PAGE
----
- The update process is automated using a machine-learning model.
- The goal is to help וsers discover rich, valuable people-first content
- People-first content can still rank high from low-quality sites (unhelpful content)
- The signal is weighted, meaning some sites get hit harder than others.
- Only English searches will be impacted, to begin with.
Staying up to date with Google updates requires commitment. Google is continuously working on all aspects of its products, and for those navigating the delicate balancing act of digital media, Google doesn’t let you rest on your laurels. Veteran publishers will remember learning the lessons of not correctly adjusting for the Panda update in 2011. At that time, Google announced that the update would help differentiate low-quality sites. Learning to adapt to those new signals set publishers in different directions.
A little over ten years later, we are seeing Google again taking a more earnest position on defining the quality of content. The ‘Helpful Content Update’ supports “People First Content” – content that answers questions and satisfies the reader. This update goes further into the user journey, beyond the ‘search results’ experience, and looks at where the user journey leads to answer the question: will those top results successfully connect users to valued content?
Google released a statement about this latest update, saying it will “tackle content that seems to have been primarily created for ranking well in search engines.” It aims to boost content written for people and devalue content based primarily on SEO best practices.
If you have been busy building your content department with passionate writers writing on topics that engage your users, you’re off to a good start. Google is saying that your writers should not only be subject experts but have also experienced the topic(s) of choice. The editorial team needs to work on blending the collected voices of your writers to best amplify the mission statement that supports your domain(s). The user is the audience for your uniquely crafted content, not the SEO gods.
How to change from a search engine-first approach?
Users are frustrated with low-value content at the top of searches because of high attention to SEO rules and best practices. The reader is left going back from one of the top results to redefine their query to better identify the content they are searching for.
To make the switch from an SEO-focused strategy, you must put your readers first. When users visit your site(s), they’re there to understand what you (or your brand) have to say. They’re not looking for redirection to somewhere else or someone else’s content cleverly retitled with key takeaways added below the headline.
What does it mean to create people-first content? Publishers and content creators should be asking themselves the following questions:
- Does your site have a primary purpose or focus? Or are you producing lots of content on different topics in hopes that some of it might perform well in search results?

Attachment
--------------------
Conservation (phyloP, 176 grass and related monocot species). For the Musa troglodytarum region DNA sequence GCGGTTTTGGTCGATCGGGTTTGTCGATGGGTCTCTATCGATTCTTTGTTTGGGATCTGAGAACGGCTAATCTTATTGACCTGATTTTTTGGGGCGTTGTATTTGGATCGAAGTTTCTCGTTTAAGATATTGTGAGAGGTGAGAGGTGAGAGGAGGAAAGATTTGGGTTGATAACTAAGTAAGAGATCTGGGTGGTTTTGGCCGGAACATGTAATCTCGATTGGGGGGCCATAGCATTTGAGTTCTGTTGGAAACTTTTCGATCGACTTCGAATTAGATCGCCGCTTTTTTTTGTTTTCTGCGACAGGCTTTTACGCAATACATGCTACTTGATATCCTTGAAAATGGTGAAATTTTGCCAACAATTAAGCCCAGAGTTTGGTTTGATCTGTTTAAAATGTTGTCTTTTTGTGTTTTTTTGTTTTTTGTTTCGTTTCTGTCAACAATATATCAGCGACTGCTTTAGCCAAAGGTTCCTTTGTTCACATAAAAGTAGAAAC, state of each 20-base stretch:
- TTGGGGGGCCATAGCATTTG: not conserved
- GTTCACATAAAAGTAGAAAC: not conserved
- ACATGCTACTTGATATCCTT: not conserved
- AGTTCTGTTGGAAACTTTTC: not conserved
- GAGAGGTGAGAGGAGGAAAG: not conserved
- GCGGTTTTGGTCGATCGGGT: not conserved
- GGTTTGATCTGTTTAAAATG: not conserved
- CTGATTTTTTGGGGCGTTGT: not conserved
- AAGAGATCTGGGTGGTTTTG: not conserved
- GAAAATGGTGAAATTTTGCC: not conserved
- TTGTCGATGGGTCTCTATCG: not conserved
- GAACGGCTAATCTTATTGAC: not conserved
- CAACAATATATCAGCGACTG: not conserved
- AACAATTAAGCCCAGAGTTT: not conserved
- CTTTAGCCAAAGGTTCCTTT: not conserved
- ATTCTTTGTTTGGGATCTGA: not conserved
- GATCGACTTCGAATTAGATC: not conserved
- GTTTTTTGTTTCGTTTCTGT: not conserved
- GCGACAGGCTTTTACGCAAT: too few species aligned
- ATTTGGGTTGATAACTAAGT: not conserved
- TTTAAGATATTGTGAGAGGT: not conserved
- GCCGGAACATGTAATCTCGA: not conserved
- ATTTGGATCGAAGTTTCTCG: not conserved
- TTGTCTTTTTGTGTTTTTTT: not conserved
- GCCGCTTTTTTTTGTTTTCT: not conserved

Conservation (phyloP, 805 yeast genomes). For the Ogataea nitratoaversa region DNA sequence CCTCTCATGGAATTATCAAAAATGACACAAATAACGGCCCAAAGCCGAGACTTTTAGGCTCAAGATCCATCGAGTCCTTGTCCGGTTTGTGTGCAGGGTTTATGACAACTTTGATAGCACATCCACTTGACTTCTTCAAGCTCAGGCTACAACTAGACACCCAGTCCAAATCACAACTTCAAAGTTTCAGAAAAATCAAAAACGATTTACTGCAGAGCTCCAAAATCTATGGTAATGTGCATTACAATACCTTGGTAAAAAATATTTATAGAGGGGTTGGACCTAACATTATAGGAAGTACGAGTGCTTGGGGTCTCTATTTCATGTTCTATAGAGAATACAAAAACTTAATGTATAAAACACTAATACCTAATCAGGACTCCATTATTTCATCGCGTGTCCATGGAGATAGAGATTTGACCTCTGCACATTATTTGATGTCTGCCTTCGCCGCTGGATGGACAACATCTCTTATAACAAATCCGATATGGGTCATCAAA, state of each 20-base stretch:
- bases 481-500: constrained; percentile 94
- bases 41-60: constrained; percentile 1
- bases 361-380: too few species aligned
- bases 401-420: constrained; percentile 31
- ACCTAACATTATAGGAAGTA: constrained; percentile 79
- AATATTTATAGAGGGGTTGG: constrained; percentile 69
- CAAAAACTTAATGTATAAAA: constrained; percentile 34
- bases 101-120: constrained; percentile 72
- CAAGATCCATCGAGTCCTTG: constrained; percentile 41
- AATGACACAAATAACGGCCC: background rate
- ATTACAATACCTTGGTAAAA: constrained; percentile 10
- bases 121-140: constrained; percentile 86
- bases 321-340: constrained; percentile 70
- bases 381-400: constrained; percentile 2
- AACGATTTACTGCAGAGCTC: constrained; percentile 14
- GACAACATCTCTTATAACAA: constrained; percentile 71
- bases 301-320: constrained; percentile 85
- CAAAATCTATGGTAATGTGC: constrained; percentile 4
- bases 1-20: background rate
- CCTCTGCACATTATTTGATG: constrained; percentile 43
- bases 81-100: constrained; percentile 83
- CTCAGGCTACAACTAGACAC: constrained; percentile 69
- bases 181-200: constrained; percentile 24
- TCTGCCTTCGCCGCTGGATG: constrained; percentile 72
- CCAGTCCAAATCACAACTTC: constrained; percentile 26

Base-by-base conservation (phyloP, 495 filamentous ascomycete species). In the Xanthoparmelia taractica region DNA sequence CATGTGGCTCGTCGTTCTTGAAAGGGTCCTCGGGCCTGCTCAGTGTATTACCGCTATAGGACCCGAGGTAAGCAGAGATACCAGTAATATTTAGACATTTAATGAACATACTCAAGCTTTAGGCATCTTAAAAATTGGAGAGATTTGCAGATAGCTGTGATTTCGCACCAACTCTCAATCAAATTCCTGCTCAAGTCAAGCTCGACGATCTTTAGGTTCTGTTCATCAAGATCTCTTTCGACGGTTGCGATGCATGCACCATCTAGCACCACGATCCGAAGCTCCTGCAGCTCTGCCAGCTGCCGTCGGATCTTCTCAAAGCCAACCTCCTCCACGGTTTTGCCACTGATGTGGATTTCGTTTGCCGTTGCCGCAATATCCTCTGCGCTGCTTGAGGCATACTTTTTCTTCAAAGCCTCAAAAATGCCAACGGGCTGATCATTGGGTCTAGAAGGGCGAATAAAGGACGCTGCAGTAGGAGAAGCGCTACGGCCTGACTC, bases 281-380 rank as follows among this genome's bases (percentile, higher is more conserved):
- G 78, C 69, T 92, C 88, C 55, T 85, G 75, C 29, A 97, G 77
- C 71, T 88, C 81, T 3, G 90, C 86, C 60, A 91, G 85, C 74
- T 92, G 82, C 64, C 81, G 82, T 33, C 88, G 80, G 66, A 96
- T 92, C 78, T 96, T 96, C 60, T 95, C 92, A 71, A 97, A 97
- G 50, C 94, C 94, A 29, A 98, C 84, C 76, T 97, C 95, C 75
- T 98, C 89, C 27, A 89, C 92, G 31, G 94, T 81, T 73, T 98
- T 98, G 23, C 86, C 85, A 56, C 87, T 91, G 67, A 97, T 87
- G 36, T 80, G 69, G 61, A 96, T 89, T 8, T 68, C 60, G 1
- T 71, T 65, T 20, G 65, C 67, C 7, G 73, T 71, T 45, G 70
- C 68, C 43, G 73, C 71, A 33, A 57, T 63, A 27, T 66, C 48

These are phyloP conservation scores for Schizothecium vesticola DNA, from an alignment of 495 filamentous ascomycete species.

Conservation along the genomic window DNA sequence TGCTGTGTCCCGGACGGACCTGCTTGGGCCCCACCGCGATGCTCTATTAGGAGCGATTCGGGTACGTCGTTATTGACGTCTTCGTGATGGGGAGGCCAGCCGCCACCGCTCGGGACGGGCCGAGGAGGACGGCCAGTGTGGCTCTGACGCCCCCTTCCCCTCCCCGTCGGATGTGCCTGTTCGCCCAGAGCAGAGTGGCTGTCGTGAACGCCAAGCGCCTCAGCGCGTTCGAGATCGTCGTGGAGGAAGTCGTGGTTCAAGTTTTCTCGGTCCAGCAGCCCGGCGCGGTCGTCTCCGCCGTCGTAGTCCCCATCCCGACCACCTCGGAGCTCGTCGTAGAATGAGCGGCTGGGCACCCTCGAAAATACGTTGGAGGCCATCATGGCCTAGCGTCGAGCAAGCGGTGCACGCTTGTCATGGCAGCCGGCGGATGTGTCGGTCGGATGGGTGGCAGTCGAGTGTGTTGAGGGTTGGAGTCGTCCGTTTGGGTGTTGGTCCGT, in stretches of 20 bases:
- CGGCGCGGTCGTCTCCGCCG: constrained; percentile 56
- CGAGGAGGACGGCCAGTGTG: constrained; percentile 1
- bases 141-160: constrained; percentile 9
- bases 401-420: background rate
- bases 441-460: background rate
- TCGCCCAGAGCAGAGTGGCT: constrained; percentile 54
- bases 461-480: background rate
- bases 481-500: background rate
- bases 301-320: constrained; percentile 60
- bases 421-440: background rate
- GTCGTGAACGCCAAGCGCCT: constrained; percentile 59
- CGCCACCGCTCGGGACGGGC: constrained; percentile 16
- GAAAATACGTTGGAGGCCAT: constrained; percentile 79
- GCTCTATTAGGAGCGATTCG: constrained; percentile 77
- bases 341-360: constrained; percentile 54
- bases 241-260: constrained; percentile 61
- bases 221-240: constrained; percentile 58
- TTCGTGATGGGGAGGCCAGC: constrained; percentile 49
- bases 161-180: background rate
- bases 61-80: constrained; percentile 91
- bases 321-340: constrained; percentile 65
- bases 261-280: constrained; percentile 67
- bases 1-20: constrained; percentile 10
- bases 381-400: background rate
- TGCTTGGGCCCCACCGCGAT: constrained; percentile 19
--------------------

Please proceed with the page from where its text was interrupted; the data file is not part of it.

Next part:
- Does your content clearly demonstrate first-hand expertise?
- Are you mainly summarizing what others have already said?
- Is the content primarily to attract people from search engines rather than made for human consumption?
- Will a user leave feeling like they’ve had a satisfying experience? Or will they need to search again to get better information from other sources?
No to content for content’s sake…please!
The helpful content update points out that not all content is in fact helpful. Along the way, while building the open web, publishers became focused on trying to understand the impact of SEO and developed strategies to infuse content with SEO best practices. The result has created a style of content that doesn’t necessarily meet the user’s needs or answer their questions. Search results are inundated with redundant results that don’t add much value.
Google has long been committed to quality and, through updates, is steadily guiding publishers and content creators in this direction. Below we can see a timeline highlighting some of the Google updates that helped focus publishers and creators on how to best publish their content to get seen by users. People-first content is valuable, offering users helpful content to answer their queries. With so much information available within each search, connecting users to the right results becomes harder and harder. The goal of this update is to identify those high- and low-quality sites that aim to enrich all participants: publisher, advertiser, and user alike.
Also good to know:
- “Sites identified by this update may find the signal applied to them for months,” revealed Google.
- Google won’t tell you which URLs or pages are considered not helpful
- The update affects English searches worldwide and will expand to other languages in the future.
- There is a validation period for Google to trust that you are committed to updating your content and not just making a quick fix. Google will then re-rank the domain(s).
- Google needs you to prove, over several months (no clearly defined timeline yet, but it will require commitment), that your content is actually helpful and written for a person-first audience.
- This is an algorithm update, not a core page signal update. Google is waiting to see how the rollout goes. Based on the rollout, the weight of the overall page signal ranking may change, but not for now.
Have any questions about this or any of Google’s updates? Want to discuss what it means to create people-first content for your site(s)?
About the author: Ryan Rakover is the head of our Trust and Safety efforts at Total Media Solutions. One of the things Ryan enjoys the most in his role as a publisher’s strategic partner is the challenge of bringing policy from a place of rules and standards to delivering solutions to clients to improve their client’s bottom line. Find Ryan on LinkedIn.